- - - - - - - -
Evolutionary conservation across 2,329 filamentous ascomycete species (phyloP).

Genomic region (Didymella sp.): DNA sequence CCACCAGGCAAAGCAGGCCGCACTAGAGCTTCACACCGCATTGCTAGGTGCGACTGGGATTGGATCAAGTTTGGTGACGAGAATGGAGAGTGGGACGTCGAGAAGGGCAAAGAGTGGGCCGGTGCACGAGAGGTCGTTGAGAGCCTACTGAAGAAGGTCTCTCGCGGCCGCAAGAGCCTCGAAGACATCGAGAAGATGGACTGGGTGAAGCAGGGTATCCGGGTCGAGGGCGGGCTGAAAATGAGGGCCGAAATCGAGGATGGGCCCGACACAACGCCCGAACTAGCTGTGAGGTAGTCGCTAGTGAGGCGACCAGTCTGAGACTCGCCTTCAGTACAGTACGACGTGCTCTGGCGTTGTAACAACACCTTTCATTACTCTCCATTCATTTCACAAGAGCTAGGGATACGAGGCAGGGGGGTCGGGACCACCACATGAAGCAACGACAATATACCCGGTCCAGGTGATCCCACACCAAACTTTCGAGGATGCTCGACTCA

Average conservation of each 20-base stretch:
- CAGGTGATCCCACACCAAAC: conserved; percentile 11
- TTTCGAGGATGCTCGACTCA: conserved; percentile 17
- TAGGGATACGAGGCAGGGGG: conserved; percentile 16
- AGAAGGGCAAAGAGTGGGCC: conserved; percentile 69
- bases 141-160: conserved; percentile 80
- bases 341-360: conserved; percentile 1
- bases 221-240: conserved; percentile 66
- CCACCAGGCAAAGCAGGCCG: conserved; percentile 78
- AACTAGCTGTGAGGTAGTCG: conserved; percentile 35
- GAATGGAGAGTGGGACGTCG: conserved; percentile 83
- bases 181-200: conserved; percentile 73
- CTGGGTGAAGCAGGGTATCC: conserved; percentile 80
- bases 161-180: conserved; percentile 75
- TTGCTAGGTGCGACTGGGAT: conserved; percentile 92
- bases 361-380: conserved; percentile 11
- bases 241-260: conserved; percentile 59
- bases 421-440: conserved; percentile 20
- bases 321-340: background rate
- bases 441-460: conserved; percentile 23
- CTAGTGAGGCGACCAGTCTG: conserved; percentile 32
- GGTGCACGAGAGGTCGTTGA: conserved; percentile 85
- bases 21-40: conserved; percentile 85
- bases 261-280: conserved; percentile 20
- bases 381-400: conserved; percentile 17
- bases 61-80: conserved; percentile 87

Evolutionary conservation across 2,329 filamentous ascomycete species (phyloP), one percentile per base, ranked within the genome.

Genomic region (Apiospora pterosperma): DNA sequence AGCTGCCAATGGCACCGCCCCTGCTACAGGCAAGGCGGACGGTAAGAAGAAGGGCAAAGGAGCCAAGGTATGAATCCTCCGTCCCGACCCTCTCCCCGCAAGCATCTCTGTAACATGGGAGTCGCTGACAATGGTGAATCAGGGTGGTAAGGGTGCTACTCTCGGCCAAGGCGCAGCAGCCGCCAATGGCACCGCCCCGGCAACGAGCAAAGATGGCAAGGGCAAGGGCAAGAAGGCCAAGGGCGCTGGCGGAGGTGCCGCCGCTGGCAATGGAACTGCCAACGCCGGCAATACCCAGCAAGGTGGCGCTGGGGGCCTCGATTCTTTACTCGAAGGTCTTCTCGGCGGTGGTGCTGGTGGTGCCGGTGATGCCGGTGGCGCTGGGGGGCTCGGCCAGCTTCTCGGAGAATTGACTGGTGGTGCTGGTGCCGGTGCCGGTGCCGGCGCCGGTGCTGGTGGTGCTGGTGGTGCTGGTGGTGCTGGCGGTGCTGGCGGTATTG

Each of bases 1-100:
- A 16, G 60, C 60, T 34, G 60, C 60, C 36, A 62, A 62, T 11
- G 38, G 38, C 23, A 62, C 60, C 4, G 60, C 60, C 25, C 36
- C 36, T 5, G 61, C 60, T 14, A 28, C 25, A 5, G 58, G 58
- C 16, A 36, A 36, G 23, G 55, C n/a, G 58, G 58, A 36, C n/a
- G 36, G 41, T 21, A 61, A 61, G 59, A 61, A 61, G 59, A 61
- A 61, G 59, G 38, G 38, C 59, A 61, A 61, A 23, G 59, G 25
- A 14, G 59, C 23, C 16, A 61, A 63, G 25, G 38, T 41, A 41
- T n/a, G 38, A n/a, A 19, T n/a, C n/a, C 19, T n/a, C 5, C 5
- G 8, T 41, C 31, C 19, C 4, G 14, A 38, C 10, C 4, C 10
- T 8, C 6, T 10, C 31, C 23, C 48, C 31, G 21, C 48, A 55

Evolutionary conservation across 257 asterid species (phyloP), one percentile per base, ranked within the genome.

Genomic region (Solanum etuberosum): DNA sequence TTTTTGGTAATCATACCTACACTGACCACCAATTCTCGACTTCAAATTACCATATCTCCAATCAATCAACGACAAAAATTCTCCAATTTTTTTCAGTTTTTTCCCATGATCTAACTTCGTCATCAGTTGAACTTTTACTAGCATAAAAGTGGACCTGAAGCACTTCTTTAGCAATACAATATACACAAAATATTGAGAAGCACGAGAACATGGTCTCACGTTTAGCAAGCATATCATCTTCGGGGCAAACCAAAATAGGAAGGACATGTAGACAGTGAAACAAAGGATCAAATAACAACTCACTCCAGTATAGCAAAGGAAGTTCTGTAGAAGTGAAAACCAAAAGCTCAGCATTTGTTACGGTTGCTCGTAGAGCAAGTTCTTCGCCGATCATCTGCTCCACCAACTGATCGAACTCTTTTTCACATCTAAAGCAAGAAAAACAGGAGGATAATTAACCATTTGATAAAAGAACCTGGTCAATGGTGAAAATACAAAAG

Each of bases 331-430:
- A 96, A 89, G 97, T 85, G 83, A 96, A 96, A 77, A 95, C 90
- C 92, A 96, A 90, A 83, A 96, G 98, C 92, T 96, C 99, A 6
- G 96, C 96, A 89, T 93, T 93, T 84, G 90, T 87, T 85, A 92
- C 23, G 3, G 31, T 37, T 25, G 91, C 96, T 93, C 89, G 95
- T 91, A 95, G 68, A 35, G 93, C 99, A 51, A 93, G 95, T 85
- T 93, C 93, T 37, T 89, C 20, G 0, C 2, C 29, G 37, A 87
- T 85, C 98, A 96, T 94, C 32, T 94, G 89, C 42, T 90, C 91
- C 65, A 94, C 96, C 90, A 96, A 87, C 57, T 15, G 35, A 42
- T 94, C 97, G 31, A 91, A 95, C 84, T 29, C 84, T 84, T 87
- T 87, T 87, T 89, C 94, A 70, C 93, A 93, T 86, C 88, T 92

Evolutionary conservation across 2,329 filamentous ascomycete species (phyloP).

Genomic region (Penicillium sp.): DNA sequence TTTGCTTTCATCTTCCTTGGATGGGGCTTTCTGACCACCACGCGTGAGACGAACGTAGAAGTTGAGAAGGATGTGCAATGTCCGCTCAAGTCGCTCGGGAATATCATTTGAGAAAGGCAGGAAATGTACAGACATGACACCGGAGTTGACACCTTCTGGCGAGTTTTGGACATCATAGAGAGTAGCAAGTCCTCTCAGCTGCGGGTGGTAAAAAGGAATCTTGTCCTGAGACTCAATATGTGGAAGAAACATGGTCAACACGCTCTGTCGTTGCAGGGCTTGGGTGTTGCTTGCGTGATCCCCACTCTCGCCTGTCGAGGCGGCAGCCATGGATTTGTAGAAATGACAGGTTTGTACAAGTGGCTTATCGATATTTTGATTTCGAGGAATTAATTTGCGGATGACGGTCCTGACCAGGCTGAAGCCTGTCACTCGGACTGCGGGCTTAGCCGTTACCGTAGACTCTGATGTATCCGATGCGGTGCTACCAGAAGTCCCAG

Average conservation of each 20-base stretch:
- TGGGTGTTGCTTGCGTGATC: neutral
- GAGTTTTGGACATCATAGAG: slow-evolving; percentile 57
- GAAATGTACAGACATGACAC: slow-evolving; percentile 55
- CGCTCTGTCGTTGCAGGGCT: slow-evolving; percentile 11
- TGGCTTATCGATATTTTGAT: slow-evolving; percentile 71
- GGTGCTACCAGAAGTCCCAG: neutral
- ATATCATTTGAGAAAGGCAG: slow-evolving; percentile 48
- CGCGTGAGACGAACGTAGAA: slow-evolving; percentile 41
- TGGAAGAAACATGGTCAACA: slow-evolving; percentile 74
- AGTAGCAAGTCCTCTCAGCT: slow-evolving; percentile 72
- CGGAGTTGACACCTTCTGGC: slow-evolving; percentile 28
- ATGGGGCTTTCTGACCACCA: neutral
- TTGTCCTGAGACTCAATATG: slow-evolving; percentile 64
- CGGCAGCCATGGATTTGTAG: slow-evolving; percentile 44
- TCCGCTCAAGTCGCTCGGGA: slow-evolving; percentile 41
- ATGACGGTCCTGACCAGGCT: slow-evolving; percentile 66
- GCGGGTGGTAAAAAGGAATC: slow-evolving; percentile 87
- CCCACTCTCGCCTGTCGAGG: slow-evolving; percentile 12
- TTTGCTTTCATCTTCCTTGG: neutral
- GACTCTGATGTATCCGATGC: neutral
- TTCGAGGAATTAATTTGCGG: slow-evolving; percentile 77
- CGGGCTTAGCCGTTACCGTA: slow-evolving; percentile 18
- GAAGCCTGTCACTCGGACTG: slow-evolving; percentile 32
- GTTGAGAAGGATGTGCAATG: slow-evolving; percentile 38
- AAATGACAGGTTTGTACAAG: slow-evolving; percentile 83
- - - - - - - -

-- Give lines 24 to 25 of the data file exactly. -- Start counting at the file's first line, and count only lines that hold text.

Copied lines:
- GGTGCACGAGAGGTCGTTGA: conserved; percentile 85
- bases 21-40: conserved; percentile 85